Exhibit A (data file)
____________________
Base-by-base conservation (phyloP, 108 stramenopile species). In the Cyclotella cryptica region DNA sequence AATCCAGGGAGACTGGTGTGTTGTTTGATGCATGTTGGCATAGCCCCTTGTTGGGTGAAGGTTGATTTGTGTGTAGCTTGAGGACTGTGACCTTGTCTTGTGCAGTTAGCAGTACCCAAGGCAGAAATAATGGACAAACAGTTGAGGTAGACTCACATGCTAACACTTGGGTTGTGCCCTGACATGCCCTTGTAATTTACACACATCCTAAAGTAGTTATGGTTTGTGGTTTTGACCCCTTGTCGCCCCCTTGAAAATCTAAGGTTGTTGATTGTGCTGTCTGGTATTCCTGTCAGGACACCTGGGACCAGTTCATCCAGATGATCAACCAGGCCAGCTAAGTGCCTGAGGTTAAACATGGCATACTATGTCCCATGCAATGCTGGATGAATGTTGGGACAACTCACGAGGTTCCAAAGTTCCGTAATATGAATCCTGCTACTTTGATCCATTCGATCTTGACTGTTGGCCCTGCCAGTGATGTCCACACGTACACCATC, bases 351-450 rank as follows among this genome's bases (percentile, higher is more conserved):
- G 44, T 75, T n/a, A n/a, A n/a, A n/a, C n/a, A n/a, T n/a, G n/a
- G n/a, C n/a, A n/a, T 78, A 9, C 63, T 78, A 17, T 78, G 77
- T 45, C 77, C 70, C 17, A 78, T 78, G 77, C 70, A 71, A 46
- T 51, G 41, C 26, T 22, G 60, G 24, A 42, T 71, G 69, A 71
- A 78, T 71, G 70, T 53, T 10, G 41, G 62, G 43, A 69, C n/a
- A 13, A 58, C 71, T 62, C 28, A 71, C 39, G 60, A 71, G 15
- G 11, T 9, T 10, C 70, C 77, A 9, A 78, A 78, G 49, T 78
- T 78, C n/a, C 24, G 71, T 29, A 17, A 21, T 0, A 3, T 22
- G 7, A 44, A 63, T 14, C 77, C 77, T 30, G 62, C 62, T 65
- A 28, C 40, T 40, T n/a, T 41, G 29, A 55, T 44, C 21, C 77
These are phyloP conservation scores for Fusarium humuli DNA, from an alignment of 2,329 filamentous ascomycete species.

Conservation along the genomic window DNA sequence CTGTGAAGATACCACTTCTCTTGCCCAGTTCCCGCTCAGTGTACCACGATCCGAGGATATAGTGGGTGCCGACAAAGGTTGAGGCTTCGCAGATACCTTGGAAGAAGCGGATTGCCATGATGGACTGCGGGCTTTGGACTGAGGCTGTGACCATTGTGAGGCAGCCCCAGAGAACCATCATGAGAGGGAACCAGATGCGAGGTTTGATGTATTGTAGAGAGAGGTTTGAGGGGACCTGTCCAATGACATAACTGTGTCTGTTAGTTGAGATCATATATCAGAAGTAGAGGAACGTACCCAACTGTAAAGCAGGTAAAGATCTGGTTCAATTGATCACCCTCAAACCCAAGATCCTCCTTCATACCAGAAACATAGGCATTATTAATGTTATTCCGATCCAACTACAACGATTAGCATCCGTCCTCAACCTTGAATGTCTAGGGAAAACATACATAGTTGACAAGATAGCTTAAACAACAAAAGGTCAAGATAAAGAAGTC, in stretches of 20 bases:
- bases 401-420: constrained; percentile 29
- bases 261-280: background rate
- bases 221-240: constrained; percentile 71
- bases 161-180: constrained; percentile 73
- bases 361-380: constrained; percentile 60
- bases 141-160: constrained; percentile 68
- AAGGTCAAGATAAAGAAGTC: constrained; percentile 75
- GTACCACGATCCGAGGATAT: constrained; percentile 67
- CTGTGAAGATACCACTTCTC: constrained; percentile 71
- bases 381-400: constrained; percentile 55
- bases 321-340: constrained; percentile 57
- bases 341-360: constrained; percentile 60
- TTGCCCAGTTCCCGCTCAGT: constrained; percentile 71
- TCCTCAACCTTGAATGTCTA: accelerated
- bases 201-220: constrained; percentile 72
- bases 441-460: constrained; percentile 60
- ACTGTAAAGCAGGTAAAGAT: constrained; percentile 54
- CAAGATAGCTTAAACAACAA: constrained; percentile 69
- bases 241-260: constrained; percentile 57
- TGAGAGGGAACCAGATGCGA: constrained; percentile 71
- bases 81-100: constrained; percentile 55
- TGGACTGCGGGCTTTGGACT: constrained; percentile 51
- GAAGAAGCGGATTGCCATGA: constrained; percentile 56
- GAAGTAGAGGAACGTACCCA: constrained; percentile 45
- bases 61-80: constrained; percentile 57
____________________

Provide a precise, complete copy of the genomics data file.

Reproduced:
Base-by-base conservation (phyloP, 108 stramenopile species). In the Cyclotella cryptica region DNA sequence AATCCAGGGAGACTGGTGTGTTGTTTGATGCATGTTGGCATAGCCCCTTGTTGGGTGAAGGTTGATTTGTGTGTAGCTTGAGGACTGTGACCTTGTCTTGTGCAGTTAGCAGTACCCAAGGCAGAAATAATGGACAAACAGTTGAGGTAGACTCACATGCTAACACTTGGGTTGTGCCCTGACATGCCCTTGTAATTTACACACATCCTAAAGTAGTTATGGTTTGTGGTTTTGACCCCTTGTCGCCCCCTTGAAAATCTAAGGTTGTTGATTGTGCTGTCTGGTATTCCTGTCAGGACACCTGGGACCAGTTCATCCAGATGATCAACCAGGCCAGCTAAGTGCCTGAGGTTAAACATGGCATACTATGTCCCATGCAATGCTGGATGAATGTTGGGACAACTCACGAGGTTCCAAAGTTCCGTAATATGAATCCTGCTACTTTGATCCATTCGATCTTGACTGTTGGCCCTGCCAGTGATGTCCACACGTACACCATC, bases 351-450 rank as follows among this genome's bases (percentile, higher is more conserved):
- G 44, T 75, T n/a, A n/a, A n/a, A n/a, C n/a, A n/a, T n/a, G n/a
- G n/a, C n/a, A n/a, T 78, A 9, C 63, T 78, A 17, T 78, G 77
- T 45, C 77, C 70, C 17, A 78, T 78, G 77, C 70, A 71, A 46
- T 51, G 41, C 26, T 22, G 60, G 24, A 42, T 71, G 69, A 71
- A 78, T 71, G 70, T 53, T 10, G 41, G 62, G 43, A 69, C n/a
- A 13, A 58, C 71, T 62, C 28, A 71, C 39, G 60, A 71, G 15
- G 11, T 9, T 10, C 70, C 77, A 9, A 78, A 78, G 49, T 78
- T 78, C n/a, C 24, G 71, T 29, A 17, A 21, T 0, A 3, T 22
- G 7, A 44, A 63, T 14, C 77, C 77, T 30, G 62, C 62, T 65
- A 28, C 40, T 40, T n/a, T 41, G 29, A 55, T 44, C 21, C 77
These are phyloP conservation scores for Fusarium humuli DNA, from an alignment of 2,329 filamentous ascomycete species.

Conservation along the genomic window DNA sequence CTGTGAAGATACCACTTCTCTTGCCCAGTTCCCGCTCAGTGTACCACGATCCGAGGATATAGTGGGTGCCGACAAAGGTTGAGGCTTCGCAGATACCTTGGAAGAAGCGGATTGCCATGATGGACTGCGGGCTTTGGACTGAGGCTGTGACCATTGTGAGGCAGCCCCAGAGAACCATCATGAGAGGGAACCAGATGCGAGGTTTGATGTATTGTAGAGAGAGGTTTGAGGGGACCTGTCCAATGACATAACTGTGTCTGTTAGTTGAGATCATATATCAGAAGTAGAGGAACGTACCCAACTGTAAAGCAGGTAAAGATCTGGTTCAATTGATCACCCTCAAACCCAAGATCCTCCTTCATACCAGAAACATAGGCATTATTAATGTTATTCCGATCCAACTACAACGATTAGCATCCGTCCTCAACCTTGAATGTCTAGGGAAAACATACATAGTTGACAAGATAGCTTAAACAACAAAAGGTCAAGATAAAGAAGTC, in stretches of 20 bases:
- bases 401-420: constrained; percentile 29
- bases 261-280: background rate
- bases 221-240: constrained; percentile 71
- bases 161-180: constrained; percentile 73
- bases 361-380: constrained; percentile 60
- bases 141-160: constrained; percentile 68
- AAGGTCAAGATAAAGAAGTC: constrained; percentile 75
- GTACCACGATCCGAGGATAT: constrained; percentile 67
- CTGTGAAGATACCACTTCTC: constrained; percentile 71
- bases 381-400: constrained; percentile 55
- bases 321-340: constrained; percentile 57
- bases 341-360: constrained; percentile 60
- TTGCCCAGTTCCCGCTCAGT: constrained; percentile 71
- TCCTCAACCTTGAATGTCTA: accelerated
- bases 201-220: constrained; percentile 72
- bases 441-460: constrained; percentile 60
- ACTGTAAAGCAGGTAAAGAT: constrained; percentile 54
- CAAGATAGCTTAAACAACAA: constrained; percentile 69
- bases 241-260: constrained; percentile 57
- TGAGAGGGAACCAGATGCGA: constrained; percentile 71
- bases 81-100: constrained; percentile 55
- TGGACTGCGGGCTTTGGACT: constrained; percentile 51
- GAAGAAGCGGATTGCCATGA: constrained; percentile 56
- GAAGTAGAGGAACGTACCCA: constrained; percentile 45
- bases 61-80: constrained; percentile 57